EXCLUSIVE-Major China soybean trader to cancel 2 mln T of Brazilian cargoes
* Sunrise Group says to cancel 33 Brazilian soy cargoes
* China soybean cancellations weigh on CBOT futures
* Buyers may renegotiate deals with Brazilian suppliers
(Updates with soybean price reaction)
BEIJING/SINGAPORE, March 19 (Reuters) - China's leading soybean trader, the Sunrise Group, will cancel almost 2 million tonnes of Brazilian soybean cargoes because shipments have been delayed by severe port congestion in the South American nation, a company official said.
A record harvest is expected to see Brazil surpass the United States this year as the world's top soybean exporter for the first time but severe port congestion means ships are waiting 40 to 50 days to load.
Sunrise, which accounts for more than 10 percent of China's soybean imports, intends to cancel 33 panamax cargoes, news that helped push Chicago soybean futures to their lowest level in more than a month.
"We will not take these cargoes," Shao Guorui, a manager in charge of the firm's soy business, told Reuters on Tuesday. "It is the supplier's default first for not shipping on time."
The Sunrise Group is one of the biggest importers of soybeans into China, shipping some 7 million tonnes annually.
The company plans to cancel 10 out of 12 cargoes that had been scheduled to arrive in January and February, but which have been delayed owing to the port congestion, Shao said. Sunrise will also cancel another 23 cargoes that had been contracted for shipment between April and June, he said.
Speculation that buyers of Brazilian cargoes might cancel orders have swirled in futures markets for several days. Benchmark futures prices have dropped almost 5 percent over the last week.
Cancellations from China add to market jitters by raising concerns that demand is slipping from the buyer of 60 percent of the world's traded soybeans.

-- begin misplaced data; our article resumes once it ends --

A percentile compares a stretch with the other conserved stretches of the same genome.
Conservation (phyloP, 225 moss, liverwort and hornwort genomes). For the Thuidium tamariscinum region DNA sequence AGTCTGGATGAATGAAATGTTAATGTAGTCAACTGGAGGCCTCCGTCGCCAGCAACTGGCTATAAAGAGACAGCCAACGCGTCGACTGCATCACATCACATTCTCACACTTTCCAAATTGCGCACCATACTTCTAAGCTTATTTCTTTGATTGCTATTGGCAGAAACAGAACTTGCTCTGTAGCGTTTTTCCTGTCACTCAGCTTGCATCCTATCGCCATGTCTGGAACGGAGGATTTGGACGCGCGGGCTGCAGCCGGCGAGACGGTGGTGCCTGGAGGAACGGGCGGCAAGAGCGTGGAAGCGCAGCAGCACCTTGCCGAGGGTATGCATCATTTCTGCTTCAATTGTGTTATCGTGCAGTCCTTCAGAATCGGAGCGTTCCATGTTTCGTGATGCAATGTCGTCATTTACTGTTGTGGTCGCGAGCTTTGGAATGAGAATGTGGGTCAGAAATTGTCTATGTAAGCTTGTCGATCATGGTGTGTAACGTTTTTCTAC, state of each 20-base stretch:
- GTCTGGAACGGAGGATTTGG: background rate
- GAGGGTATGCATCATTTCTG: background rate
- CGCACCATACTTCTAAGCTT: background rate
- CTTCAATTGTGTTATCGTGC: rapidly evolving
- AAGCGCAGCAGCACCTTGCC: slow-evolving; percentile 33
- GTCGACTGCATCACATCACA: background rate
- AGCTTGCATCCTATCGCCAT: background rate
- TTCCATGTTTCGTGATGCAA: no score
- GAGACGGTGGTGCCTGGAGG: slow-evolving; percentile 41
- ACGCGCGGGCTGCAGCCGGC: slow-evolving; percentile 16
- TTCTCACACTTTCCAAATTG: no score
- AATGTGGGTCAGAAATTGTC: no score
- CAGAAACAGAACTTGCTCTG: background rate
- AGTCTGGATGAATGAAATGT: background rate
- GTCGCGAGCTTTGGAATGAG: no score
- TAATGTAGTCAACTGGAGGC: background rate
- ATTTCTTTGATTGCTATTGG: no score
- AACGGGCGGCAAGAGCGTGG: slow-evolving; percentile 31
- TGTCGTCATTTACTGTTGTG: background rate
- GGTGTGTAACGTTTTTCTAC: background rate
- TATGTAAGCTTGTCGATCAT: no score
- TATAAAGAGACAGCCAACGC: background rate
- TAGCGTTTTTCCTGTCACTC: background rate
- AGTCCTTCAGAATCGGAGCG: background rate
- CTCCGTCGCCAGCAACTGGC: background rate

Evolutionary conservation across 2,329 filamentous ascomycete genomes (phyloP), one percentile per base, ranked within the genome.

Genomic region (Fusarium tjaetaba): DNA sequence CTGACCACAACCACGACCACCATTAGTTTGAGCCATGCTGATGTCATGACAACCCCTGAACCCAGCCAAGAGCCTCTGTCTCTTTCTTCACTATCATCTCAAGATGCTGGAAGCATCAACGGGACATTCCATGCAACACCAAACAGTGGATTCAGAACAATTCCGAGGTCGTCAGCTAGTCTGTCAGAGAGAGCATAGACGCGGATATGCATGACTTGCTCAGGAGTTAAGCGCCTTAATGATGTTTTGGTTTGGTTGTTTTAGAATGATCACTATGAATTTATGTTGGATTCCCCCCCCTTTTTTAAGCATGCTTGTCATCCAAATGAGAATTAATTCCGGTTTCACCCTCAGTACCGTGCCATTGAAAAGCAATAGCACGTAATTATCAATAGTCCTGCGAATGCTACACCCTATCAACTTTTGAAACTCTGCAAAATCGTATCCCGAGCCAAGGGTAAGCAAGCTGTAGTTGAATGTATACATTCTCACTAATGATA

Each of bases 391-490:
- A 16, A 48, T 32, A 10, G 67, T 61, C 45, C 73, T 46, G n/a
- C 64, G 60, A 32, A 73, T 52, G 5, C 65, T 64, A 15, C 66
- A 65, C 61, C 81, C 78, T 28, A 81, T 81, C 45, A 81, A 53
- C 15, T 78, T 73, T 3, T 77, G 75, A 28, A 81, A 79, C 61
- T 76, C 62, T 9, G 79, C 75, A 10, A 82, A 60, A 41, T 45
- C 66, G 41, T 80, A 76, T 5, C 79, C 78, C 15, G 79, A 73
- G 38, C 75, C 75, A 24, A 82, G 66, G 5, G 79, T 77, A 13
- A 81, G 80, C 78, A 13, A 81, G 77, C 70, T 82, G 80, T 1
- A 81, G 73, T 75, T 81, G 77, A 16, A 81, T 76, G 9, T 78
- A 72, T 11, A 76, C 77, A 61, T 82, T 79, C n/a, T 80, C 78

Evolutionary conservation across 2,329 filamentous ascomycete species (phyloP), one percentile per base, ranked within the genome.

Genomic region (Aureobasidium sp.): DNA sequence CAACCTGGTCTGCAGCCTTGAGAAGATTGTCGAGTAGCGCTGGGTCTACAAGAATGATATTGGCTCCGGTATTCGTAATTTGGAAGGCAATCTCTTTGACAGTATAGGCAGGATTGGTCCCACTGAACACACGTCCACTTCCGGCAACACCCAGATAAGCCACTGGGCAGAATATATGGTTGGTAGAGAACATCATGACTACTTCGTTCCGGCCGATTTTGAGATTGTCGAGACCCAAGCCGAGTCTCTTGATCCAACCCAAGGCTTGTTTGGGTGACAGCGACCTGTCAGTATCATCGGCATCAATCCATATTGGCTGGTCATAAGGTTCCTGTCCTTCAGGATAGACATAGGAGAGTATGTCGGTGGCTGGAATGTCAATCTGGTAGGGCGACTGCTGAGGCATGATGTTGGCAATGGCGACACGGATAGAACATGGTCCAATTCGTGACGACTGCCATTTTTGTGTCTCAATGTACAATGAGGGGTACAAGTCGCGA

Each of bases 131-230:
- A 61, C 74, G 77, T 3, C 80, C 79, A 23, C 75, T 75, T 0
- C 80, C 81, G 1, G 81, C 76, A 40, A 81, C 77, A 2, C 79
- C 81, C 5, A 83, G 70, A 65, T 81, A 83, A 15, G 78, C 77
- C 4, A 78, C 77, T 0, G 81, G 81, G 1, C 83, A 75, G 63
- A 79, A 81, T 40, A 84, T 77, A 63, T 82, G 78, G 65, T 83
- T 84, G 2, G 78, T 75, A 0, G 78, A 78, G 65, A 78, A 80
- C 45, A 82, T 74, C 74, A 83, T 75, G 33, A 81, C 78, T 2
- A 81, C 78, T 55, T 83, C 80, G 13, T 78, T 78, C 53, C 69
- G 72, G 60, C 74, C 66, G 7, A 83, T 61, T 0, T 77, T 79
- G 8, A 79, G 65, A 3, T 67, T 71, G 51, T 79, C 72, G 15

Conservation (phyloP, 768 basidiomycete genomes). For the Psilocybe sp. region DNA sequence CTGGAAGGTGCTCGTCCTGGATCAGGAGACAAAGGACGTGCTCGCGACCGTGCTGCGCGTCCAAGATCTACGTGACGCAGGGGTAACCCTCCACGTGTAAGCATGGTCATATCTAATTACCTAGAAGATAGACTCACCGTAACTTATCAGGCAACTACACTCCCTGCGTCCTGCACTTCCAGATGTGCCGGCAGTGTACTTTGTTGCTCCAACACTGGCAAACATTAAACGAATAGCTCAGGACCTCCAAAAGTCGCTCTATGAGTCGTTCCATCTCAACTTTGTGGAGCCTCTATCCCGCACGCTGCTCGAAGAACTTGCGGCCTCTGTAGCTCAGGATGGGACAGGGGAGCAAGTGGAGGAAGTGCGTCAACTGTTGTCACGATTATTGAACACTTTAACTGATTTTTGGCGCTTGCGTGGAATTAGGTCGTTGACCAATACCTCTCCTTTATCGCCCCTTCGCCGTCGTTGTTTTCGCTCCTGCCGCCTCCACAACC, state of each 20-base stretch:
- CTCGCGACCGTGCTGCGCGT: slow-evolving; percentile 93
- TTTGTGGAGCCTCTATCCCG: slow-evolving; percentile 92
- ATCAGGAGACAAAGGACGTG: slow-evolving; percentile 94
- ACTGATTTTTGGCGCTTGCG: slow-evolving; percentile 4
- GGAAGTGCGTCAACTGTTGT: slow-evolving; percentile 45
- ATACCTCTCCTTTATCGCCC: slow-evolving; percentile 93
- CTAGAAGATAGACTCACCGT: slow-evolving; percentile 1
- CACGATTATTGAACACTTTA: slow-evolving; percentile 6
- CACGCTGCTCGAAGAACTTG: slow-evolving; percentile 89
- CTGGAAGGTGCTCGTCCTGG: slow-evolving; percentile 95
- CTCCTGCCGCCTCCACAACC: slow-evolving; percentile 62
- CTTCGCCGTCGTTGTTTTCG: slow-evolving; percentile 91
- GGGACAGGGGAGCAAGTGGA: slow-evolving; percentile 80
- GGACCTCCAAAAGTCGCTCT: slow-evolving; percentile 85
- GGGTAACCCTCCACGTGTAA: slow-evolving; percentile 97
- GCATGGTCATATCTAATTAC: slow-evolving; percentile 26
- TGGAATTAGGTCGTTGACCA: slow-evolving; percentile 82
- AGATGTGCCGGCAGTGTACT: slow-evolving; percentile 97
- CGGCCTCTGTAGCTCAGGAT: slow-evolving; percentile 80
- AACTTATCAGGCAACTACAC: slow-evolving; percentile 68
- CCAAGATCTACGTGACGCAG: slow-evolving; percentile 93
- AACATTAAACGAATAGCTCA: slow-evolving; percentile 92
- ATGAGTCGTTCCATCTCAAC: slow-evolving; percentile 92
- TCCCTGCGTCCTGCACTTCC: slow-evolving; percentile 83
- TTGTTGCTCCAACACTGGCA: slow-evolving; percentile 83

However, the slide in prices in both futures and physical markets means Sunrise will probably be able to negotiate cheaper prices for replacement supplies, traders and analysts said.
Ironically, buyers who cancel deals will probably have to source the bulk of their replacement supplies from Brazil anyhow in the second and third quarters because rival exporter the United States is running thin on stocks.
Brazilian soybeans are being offered around $572 a tonne, including cost and freight, for shipment to China in May, down from $600 a tonne quoted in February, traders said.
"As a result, buyers are trying to cancel deals which they signed at much higher prices," said a trading manager with one international trader based in Singapore.
A record harvest in Brazil and crimped demand owing to port congestion are reflected in premiums over Chicago futures prices paid at Paranagua port, a key port for soybean exports, which turned negative last week for the first time in the 2012/13 crop year.
"Another reason for cancellation is crushing margins have turned negative on beans for arrival in the next two to three months. This will lead to losses for importers," said the trading manager.
Soybeans are crushed to make soyoil, used for cooking and soymeal, a key ingredient in animal feed.
A fall in pork prices in China adds to the pressure on soybean prices. Pork prices have fallen 16.2 percent since late January as supply exceeded demand and the downtrend will persist in the near term, the country's top planner said last week.
China's soybean imports are estimated to climb to about 12 million tonnes in May and June, with the arrival of delayed cargoes, traders said. The country's purchases in January and February fell 9 percent to 7.68 million tonnes from a year earlier.
Brazil is expected to produce a record 82.1 million tonnes of soybeans this year, according to official estimates, up from 66.5 million tonnes produced from a drought-hit crop last year.
(Editing by Clarence Fernandez and Neil Fullick)